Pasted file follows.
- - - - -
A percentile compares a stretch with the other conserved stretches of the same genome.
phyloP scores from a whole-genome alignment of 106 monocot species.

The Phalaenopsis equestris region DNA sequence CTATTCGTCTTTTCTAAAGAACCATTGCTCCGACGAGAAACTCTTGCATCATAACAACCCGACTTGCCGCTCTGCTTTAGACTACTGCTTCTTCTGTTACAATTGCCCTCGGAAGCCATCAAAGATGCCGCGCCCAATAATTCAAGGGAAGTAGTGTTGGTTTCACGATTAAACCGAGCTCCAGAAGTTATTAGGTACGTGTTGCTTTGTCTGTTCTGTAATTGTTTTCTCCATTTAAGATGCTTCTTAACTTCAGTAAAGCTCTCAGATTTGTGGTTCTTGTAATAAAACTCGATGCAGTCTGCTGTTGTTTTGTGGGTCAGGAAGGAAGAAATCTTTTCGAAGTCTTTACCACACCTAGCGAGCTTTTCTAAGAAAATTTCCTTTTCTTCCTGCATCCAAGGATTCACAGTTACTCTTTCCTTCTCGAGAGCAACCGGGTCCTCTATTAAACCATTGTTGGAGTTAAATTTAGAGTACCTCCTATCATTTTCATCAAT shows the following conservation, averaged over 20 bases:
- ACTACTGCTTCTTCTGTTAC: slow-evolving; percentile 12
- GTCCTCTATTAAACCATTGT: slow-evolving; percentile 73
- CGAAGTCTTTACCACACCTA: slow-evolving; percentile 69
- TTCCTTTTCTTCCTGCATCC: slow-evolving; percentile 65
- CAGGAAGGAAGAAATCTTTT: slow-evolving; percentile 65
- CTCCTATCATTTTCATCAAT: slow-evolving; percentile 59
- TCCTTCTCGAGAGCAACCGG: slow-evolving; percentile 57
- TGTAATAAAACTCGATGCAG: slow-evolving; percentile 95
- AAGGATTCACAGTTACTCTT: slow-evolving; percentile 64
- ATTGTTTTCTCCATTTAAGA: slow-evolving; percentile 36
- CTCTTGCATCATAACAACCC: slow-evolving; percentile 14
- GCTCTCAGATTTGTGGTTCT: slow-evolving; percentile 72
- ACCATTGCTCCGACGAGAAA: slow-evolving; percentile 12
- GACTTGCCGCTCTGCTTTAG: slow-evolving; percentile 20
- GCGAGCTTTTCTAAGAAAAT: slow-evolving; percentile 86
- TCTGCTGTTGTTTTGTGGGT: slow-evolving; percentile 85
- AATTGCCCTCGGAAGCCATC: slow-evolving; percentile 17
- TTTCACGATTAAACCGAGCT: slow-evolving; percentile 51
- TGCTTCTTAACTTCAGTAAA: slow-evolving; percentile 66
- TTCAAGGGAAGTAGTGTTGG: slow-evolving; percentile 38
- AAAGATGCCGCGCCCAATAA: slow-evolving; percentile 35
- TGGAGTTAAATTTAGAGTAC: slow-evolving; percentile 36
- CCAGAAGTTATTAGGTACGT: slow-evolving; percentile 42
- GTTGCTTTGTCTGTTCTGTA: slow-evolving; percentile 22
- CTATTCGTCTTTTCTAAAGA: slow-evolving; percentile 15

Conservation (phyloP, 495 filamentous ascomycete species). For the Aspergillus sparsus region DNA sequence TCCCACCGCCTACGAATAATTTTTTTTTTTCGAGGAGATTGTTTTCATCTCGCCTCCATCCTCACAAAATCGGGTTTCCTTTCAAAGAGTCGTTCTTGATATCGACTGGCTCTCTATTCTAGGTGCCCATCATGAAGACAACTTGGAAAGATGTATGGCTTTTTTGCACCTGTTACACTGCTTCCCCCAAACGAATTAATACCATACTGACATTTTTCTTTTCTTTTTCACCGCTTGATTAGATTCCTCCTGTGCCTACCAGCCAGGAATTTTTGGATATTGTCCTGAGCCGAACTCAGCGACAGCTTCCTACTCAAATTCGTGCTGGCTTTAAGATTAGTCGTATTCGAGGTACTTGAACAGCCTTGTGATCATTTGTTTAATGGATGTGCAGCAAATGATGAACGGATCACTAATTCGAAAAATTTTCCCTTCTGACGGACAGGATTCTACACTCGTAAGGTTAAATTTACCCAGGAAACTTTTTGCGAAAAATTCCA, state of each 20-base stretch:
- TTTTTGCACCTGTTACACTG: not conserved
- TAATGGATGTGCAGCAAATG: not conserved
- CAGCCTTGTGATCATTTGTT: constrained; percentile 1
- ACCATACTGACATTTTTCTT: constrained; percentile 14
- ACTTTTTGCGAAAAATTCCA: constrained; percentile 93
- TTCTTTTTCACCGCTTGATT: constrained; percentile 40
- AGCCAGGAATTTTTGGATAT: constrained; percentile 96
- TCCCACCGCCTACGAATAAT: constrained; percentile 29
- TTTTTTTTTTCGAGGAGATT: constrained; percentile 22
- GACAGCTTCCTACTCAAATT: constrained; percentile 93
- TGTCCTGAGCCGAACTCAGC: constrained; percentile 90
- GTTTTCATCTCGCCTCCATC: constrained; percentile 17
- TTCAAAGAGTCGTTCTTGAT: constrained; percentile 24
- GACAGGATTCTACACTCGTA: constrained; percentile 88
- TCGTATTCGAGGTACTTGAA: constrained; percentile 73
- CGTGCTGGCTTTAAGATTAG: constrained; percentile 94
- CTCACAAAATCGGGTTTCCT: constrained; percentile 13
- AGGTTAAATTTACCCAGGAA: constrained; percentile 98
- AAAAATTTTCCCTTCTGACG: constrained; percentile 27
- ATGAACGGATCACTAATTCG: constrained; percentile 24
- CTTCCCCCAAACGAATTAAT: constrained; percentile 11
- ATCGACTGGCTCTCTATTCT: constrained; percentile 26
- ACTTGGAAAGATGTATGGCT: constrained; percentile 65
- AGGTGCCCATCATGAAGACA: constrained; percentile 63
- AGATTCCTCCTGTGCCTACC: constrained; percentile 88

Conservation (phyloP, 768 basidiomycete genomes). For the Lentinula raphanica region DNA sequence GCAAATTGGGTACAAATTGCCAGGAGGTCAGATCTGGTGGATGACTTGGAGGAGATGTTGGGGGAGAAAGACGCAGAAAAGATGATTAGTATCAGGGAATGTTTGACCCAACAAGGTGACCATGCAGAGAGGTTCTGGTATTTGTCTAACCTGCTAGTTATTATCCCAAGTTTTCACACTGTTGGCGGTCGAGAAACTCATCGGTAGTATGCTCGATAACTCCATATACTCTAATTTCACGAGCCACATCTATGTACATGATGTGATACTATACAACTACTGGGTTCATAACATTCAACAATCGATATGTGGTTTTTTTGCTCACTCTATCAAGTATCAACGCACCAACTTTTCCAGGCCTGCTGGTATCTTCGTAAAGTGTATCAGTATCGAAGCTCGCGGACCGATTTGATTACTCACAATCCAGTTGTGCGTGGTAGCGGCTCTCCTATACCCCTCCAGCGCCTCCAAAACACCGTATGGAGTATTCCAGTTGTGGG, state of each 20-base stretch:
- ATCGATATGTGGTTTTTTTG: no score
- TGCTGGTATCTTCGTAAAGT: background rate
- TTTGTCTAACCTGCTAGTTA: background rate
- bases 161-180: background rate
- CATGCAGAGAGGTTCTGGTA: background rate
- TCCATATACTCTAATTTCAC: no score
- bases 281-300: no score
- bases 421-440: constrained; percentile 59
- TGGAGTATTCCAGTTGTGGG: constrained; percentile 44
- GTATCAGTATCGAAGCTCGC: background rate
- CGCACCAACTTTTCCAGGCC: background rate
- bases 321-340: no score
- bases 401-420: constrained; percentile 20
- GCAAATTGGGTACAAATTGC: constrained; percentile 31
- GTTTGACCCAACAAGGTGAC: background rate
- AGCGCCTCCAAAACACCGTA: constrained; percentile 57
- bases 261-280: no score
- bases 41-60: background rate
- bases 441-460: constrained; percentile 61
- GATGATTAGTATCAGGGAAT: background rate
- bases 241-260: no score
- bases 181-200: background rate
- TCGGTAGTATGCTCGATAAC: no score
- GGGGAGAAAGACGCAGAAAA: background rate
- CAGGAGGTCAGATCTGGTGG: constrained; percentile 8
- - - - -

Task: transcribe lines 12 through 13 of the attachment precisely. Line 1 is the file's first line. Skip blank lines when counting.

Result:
- AAGGATTCACAGTTACTCTT: slow-evolving; percentile 64
- ATTGTTTTCTCCATTTAAGA: slow-evolving; percentile 36